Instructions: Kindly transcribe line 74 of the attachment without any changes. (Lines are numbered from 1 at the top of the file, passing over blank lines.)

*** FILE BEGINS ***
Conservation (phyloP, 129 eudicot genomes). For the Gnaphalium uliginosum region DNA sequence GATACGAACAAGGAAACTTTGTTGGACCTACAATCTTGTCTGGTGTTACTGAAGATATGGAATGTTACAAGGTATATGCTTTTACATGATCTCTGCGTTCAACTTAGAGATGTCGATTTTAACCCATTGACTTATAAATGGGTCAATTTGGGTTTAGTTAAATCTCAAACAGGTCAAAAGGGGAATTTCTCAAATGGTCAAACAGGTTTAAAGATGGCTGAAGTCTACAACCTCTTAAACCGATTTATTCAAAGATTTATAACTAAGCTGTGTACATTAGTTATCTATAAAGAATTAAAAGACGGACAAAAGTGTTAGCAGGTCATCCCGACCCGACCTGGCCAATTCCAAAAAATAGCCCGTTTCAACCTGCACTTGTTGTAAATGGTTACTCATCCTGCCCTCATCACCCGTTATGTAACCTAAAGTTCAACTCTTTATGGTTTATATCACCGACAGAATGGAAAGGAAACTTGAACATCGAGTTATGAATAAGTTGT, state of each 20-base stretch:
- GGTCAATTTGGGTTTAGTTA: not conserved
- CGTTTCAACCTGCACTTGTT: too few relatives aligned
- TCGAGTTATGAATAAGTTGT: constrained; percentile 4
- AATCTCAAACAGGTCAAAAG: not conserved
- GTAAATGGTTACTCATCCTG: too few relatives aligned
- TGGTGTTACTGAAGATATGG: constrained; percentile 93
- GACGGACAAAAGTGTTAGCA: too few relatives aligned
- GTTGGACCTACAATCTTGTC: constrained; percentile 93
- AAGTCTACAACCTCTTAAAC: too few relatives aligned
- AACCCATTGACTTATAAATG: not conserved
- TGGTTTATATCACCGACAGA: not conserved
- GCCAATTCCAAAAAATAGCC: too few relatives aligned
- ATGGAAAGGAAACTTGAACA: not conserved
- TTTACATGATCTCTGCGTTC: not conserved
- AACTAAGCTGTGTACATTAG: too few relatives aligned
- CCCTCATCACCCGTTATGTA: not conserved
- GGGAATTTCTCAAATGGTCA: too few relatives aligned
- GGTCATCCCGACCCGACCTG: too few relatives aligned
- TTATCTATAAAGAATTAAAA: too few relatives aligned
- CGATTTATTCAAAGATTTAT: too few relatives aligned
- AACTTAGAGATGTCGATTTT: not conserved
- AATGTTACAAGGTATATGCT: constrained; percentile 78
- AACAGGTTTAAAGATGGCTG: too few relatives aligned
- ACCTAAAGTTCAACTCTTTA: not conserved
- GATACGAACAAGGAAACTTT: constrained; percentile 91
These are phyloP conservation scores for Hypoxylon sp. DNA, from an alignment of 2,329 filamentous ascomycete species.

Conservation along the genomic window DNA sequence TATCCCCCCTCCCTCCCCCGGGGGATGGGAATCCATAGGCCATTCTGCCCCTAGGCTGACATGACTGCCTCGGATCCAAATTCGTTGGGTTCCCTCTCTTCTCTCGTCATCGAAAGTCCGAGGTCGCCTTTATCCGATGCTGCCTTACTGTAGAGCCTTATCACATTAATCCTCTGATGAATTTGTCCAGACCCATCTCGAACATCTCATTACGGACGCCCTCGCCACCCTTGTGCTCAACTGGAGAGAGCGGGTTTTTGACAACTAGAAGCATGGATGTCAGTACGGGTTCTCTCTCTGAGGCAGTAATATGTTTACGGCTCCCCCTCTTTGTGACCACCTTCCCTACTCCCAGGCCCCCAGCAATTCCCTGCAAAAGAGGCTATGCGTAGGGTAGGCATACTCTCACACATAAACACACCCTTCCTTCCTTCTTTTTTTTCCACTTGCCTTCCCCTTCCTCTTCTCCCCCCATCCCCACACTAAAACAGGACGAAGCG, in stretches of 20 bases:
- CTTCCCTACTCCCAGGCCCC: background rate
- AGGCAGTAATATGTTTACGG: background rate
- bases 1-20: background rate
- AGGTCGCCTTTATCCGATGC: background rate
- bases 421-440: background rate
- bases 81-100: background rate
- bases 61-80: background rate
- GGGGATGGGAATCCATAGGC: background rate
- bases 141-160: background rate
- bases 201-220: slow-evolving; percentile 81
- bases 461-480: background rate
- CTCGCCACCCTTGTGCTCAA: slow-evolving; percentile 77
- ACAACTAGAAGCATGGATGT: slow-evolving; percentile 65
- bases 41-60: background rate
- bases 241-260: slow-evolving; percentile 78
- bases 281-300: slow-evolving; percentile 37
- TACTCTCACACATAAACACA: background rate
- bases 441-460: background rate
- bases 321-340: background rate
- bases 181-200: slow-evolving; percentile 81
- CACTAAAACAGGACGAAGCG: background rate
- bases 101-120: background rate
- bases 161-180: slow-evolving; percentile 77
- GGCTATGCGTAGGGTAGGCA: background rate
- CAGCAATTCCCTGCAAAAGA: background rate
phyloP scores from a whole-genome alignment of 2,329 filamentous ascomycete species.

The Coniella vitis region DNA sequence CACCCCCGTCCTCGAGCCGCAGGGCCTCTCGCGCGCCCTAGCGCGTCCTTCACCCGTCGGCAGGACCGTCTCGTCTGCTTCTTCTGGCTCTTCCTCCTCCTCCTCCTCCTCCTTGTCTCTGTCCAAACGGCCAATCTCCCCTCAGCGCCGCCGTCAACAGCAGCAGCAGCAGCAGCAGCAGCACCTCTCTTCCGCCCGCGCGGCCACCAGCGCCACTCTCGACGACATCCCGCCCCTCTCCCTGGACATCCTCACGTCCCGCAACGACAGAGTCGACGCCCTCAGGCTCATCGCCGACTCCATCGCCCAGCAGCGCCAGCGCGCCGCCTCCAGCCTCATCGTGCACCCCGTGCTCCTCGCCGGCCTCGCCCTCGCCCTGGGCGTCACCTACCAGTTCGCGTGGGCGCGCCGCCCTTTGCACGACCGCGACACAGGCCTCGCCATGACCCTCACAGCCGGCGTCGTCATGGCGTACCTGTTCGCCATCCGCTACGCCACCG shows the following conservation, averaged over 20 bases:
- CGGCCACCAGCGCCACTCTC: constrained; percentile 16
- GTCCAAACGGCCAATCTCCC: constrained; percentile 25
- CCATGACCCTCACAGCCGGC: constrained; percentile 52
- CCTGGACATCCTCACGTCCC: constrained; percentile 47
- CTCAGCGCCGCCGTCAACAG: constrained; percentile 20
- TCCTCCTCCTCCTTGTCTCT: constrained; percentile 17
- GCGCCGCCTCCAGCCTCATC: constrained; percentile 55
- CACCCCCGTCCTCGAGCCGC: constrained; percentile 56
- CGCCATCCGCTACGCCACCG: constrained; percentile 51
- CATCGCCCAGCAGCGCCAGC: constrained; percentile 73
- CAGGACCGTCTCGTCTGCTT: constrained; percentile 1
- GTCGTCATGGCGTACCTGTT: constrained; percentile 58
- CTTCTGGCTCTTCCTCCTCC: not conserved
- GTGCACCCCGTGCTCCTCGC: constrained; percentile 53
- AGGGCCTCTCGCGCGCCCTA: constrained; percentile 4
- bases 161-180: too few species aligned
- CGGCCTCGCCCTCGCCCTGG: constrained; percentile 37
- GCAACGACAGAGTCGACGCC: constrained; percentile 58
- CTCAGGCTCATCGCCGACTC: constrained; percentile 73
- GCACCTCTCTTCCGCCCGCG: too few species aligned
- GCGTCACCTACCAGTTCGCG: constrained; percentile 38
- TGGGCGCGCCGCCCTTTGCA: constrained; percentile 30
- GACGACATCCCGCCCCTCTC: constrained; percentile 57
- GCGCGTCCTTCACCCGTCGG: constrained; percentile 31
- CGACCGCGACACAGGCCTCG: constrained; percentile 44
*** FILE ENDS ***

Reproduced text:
- CTCAGGCTCATCGCCGACTC: constrained; percentile 73